The “Five Turing Classics” – On Computable Numbers, Systems of Logic, Computing Machinery and Intelligence, The Chemical Basis of Morphogenesis, and Solvable and Unsolvable Problems– should be read together to understand why there can be something called Turing’s Economics. Herbert Simon, one of the founding fathers of computational cognitive science, was deeply indebted to Turing in the way he tried to fashion what I have called “computable economics”, acknowledging that “If we hurry, we can catch up to Turing on the path he pointed out to us so many years ago.”
Simon was on that path, for almost the whole of his research life. It has been my mission, first to learn to take this “path”, and then to teach others the excitement and fertility for economic research of taking it too.
A comparison of Turing’s classic formulation of Solvable and Unsolvable Problems in his last published paper in 1954 and Simon’s variation on that theme, as Human Problem Solving, would show that the human problem solver in the world of Simon needs to be defined – as Simon did – in the same way Turing’s approach was built on the foundations he had established in 1936-37. At a deeper epistemological level, I have come to characterize the distinction between orthodox economic theory and Turing’s Economics in terms of the last sentence of Turing’s paper (italics added): “These, and some other results of mathematical logic may be regarded as going some way towards a demonstration, within mathematics itself, of the inadequacy of ‘reason’ unsupported by common sense.”
We – at ASSRU – characterize every kind of orthodox economic theory, including orthodox behavioural economics, advocating the adequacy of “reason” unsupported by common sense; contrariwise, in Turing’s economics we take seriously what we now refer to as Turing’s Precept: ‘the inadequacy of reason unsupported by common sense’.
At another frontier of research in many of what are fashionably referred to as “the sciences of complexity”, some references to Turing’s The Chemical Basis of Morphogenesis is becoming routine, even in varieties of computational economics exercises, especially when concepts such as “emergence” are invoked. It is now increasingly realized that the notion of “emergence” originates in the works of the British Emergentists, from John Stuart Mill to C. Lloyd Morgan, in the half-century straddling the last quarter of the 19th and the first quarter of the 20th century.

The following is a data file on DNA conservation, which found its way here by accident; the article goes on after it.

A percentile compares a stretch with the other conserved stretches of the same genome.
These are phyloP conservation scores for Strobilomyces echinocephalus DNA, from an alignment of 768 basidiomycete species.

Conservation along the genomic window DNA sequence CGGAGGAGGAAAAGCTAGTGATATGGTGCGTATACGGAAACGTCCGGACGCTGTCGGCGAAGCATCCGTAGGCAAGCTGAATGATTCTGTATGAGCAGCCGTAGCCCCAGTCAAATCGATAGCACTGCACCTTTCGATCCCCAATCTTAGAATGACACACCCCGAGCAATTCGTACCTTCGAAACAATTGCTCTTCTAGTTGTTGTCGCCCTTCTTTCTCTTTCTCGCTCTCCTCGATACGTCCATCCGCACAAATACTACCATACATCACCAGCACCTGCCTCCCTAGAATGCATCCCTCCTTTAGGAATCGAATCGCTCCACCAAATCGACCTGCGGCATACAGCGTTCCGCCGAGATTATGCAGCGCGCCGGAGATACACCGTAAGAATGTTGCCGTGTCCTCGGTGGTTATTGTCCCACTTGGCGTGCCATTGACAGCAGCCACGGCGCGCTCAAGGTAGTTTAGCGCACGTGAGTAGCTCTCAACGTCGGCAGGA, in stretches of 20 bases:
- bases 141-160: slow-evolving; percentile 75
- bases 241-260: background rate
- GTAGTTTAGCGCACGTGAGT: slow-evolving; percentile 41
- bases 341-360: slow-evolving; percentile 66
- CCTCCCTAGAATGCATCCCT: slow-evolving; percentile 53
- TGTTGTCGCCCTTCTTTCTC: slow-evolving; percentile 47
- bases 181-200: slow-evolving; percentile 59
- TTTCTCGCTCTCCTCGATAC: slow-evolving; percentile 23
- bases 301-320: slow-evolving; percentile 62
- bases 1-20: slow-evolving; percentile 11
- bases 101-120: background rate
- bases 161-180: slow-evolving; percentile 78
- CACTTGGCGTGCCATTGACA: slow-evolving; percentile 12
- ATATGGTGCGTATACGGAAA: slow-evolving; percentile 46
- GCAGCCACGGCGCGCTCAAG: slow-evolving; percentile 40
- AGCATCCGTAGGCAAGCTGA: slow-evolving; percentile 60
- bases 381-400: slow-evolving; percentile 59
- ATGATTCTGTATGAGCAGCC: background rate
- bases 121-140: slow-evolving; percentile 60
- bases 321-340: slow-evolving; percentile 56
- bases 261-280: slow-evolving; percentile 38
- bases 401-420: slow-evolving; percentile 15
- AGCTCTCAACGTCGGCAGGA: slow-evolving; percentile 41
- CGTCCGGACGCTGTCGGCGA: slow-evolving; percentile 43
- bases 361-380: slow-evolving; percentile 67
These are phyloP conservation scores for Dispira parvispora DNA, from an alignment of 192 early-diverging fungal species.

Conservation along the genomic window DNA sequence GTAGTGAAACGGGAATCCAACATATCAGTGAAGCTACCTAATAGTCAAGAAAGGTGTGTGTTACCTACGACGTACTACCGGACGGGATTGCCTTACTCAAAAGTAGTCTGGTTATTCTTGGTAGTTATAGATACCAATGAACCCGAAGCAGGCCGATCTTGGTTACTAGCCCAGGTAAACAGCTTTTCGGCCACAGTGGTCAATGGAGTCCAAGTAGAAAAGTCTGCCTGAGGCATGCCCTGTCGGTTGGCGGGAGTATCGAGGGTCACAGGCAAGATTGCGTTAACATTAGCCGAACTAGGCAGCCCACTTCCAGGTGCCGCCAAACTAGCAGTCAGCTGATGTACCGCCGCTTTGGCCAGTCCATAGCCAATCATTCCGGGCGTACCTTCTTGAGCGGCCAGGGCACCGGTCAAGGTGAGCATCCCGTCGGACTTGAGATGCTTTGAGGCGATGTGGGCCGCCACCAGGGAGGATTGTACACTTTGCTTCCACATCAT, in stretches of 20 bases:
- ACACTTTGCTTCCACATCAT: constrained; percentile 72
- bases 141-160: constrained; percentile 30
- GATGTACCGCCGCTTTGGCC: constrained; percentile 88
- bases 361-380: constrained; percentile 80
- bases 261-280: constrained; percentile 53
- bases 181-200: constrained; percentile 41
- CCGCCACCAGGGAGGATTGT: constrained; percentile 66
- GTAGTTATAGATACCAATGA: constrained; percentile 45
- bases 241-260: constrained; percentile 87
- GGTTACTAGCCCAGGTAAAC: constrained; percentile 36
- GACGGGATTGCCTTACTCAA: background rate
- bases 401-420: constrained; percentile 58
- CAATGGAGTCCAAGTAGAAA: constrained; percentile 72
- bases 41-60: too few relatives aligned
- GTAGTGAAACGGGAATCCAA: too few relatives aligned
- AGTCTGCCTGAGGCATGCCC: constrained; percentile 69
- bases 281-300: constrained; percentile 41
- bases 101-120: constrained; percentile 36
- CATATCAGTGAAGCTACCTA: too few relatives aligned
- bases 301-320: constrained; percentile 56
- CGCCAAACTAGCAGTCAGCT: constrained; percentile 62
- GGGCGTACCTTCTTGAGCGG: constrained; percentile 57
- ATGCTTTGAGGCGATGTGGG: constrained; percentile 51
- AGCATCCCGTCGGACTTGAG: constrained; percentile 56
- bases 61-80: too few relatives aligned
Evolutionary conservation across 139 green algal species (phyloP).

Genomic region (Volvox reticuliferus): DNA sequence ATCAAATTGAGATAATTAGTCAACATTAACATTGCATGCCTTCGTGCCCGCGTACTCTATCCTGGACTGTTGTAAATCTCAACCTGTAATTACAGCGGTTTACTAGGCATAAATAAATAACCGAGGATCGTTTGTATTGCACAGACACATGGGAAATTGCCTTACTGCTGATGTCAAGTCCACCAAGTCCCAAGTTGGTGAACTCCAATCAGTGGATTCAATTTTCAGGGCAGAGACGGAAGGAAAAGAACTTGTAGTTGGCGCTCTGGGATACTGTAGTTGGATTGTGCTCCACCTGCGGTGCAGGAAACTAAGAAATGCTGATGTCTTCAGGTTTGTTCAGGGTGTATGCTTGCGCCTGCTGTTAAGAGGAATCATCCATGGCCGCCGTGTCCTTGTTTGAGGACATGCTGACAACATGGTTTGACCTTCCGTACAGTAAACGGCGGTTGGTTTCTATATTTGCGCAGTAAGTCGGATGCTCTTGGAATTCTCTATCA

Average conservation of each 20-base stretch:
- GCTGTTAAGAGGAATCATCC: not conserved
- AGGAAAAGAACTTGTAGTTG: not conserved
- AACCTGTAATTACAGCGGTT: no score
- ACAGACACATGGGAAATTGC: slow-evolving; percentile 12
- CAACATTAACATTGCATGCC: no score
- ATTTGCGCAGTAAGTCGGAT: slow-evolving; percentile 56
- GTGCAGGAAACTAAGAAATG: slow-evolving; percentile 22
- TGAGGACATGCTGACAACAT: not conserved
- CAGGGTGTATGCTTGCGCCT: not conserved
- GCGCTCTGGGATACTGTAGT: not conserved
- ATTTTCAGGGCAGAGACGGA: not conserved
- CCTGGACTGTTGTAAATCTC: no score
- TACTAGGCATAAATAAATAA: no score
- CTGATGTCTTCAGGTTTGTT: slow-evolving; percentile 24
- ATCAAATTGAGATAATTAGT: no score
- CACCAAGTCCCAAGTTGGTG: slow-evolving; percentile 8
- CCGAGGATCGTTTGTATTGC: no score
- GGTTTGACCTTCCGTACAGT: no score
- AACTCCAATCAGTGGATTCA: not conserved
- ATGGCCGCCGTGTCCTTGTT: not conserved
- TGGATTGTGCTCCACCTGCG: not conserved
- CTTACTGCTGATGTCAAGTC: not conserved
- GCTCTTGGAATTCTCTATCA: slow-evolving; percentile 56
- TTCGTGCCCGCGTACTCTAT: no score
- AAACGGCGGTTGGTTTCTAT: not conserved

A premature obituary of British Emergentism was proclaimed on the basis of a rare, rash, claim by Dirac (italics added): “The underlying physical laws necessary for the mathematical theory of a large part of physics and the whole of chemistry are thus completely known, and the difficulty is only that the exact application of these laws leads to equations much too complicated to be soluble. It therefore becomes desirable that approximate practical methods of applying quantum mechanics should be developed, which can lead to an explanation of the main features of complex atomic systems without too much computation.”
Contrast this with Turing’s wonderfully laconic, yet eminently sensible precept in his 1954 paper (italics added): “No mathematical method can be useful for any problem if it involves much calculation.”
Turing’s remarkably original work on The Chemical Basis of Morphogenesis was neither inspired by, nor influenced any later allegiance to the British Emergentist’s tradition – such as the neurological and neurophilosophical work of Nobel Laureate, Roger Sperry. On the other hand, the structure of the experimental framework Turing chose to construct was uncannily similar to the one devised by Fermi, Pasta and Ulam in 1955, although with different purposes in mind.
Turing’s aim was to devise a mechanism by which a spatially homogeneous distribution of chemicals – i.e., formless or patternless structure – could give rise to form or patterns via what has come to be called a Turing Bifurcation, the basic bifurcation that lies at the heart of almost all mathematical models for patterning in biology and chemistry, a reaction-diffusion mechanism formalised as a (linear) dynamical system and subject to what I refer to as the linear mouse theory of self-organisation, for reasons you can discover here.
Those interested in the nonlinear, endogenous, theory of the business cycle know that the Turing Bifurctions are at least as relevant as the Hopf Bifurcation in modeling the “emergence” and persistence of unstable dynamics in aggregative economic dynamics.
Turing’s Economics straddles the micro-macro divide in a way that makes the notion of microfoundations of macroeconomics thoroughly irrelevant; more importantly, it is also a way of circumventing the excessive claims of reductionists in economics, and their obverse! This paradox would have, I conjecture, provided much amusement to the mischievous child that Turing was, all his life.
Pr Velupillai kindly provided this extended version of his article, including notes and comments
Computable Economics (Elgar, 2012) edited by Veupillai, Zambelli and Kinsella brings together the seminal papers of computable economics from the last sixty years and encompass the works of some of the most influential researchers in this area, including Turing
Applications of complexity science for public policy from the OECD Global Science Forum
Algorithmic Social Sciences Research Unit (ASSRU) at the Univesity of Trento